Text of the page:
Habs force Game 6: Toronto Maple Leafs’s hopes of staving off a return to the ice on Saturday were dashed after the Habs’s Nick Suzuki scored during overtime, ending the game 4-3.

Eastern European airspace becomes geopolitical checkerboard: New information surfaced yesterday that undermines Belarus’s claim that it forced the landing of the Ryanair jet carrying dissident journalist Roman Protasevich over a bomb threat. A Swiss e-mail provider said that the threat cited by Belarus was sent after the plane had already been diverted.

U.S. prosecutors open probe into whether Ukrainians interfered in 2020 vote: Federal prosecutors are looking into whether Ukrainian officials, both former and current, used Rudolph Giuliani, at the time the personal lawyer to Donald Trump, to spread misleading information about now-U.S. President Joe Biden during the election.


World stocks advance: Global stocks markets were on track for a fourth straight month of gains on Friday, as investors bet the United States will lead the world economy out of its COVID-19 slump with a US$6-trillion spending plan. Just before 6 a.m., Britain’s FTSE 100 was up 0.22 per cent. Germany’s DAX and France’s CAC 40 rose 0.55 per cent and 0.49 per cent, respectively. Japan’s Nikkei finished up 2.10 per cent. Hong Kong’s Hang Seng rose 0.04 per cent. Wall Street futures were higher. The Canadian dollar was trading at 82.65 US cents.


Jillian Horton, physician and writer: “You would think after that debacle that our Premier would have learned from his mistakes. But for the past several weeks, with our case counts rising and Canadian vaccine supplies bottlenecked, he has alternated between throwing tantrums and touring potato plants, insisting that the iceberg we are sailing toward is actually only a large collection of frozen water and suggesting that doctors only want lockdowns because they have never worked retail.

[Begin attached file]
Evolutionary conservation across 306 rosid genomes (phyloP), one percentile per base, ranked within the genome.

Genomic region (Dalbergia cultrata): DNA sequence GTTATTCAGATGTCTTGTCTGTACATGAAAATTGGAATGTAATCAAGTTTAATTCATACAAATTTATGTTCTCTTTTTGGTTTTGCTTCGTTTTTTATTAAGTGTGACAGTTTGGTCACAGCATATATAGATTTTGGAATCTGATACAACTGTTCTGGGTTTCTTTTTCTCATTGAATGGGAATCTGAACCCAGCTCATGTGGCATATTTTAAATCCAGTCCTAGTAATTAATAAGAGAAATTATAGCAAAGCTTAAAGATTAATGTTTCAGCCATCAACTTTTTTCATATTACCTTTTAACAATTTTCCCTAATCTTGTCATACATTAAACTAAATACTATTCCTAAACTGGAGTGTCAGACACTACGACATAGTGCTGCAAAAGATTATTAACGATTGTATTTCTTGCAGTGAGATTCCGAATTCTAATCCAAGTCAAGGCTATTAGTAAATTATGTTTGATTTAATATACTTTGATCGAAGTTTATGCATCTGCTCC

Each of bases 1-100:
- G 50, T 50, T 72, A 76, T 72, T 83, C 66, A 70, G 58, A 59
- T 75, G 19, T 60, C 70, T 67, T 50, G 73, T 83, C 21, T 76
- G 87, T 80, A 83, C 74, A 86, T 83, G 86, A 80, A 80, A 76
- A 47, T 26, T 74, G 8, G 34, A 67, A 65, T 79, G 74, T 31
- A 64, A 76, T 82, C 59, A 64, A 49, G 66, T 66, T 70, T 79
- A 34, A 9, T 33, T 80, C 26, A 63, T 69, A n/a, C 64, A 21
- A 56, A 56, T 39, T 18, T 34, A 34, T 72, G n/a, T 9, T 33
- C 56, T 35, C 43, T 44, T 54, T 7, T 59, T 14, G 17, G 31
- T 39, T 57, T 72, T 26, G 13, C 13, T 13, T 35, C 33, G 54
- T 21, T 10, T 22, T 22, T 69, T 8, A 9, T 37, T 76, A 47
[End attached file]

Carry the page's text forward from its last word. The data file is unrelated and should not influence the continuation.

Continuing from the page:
Adam Radwanski: “With the climate fight often framed as one involving sacrifice – including by opponents of carbon pricing that will drive up heating costs for those still reliant on fossil fuels – the Liberals have pounced on an opportunity to actively reward people for helping reduce emissions.”


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Brian GableBrian Gable/The Globe and Mail


Retail therapy: Bespoke tailor Maria Karimi launches her first ready-made collection

Montreal-based Maria Karimi’s made-to-measure garments have more than just one-of-a-kind style going for them, says writer Caitlin Agnew. Each ready-to-wear piece is crafted with sustainability in mind, from reducing waste to supporting a local community. With vaccinations picking up, and plans in motion to gradually ease restrictions, it may be time to ditch the sweatpants.

MOMENT IN TIME: May 28, 1957

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Tommy Davis #12 of the Los Angeles Dodgers throws to first after stepping on the bag to get Felipe Alou #23 of the San Francisco Giants out during an MLB playoff game on Oct. 2, 1962, at Dodger Stadium in Los Angeles, Calif.Bruce Bennett Studios / Getty Images

Dodgers and Giants get the green light to move to California

By the mid-1950s, Major League Baseball knew it had to establish a foothold west of St. Louis if the sport was to grow and win larger TV audiences and revenue. And in New York, the two National League teams were restless. Walter O’Malley, owner of the Brooklyn Dodgers, needed a new stadium to replace dilapidated Ebbets Field. And Horace Stoneham, owner of the New York Giants, knew the Polo Grounds also needed replacing. And, further, Giants attendance had plummeted. (The powerhouse New York Yankees of the American League had no such problems.) O’Malley had been flirting with Tinseltown for a few years, but knew he couldn’t move there alone. So he convinced Stoneham to move west with him. On this day in 1957, the National League agreed to let the Dodgers (affectionately known as Da Bums) and the Giants relocate to California, starting the following season, on the condition that either both teams moved or neither. The Dodgers landed in Los Angeles, where a fresh and growing marketplace gave O’Malley control of all revenue streams. The Giants went to San Francisco, where they would also prosper. The two rivals, once separated by a subway ride, ended up 600 kilometres apart. Philip King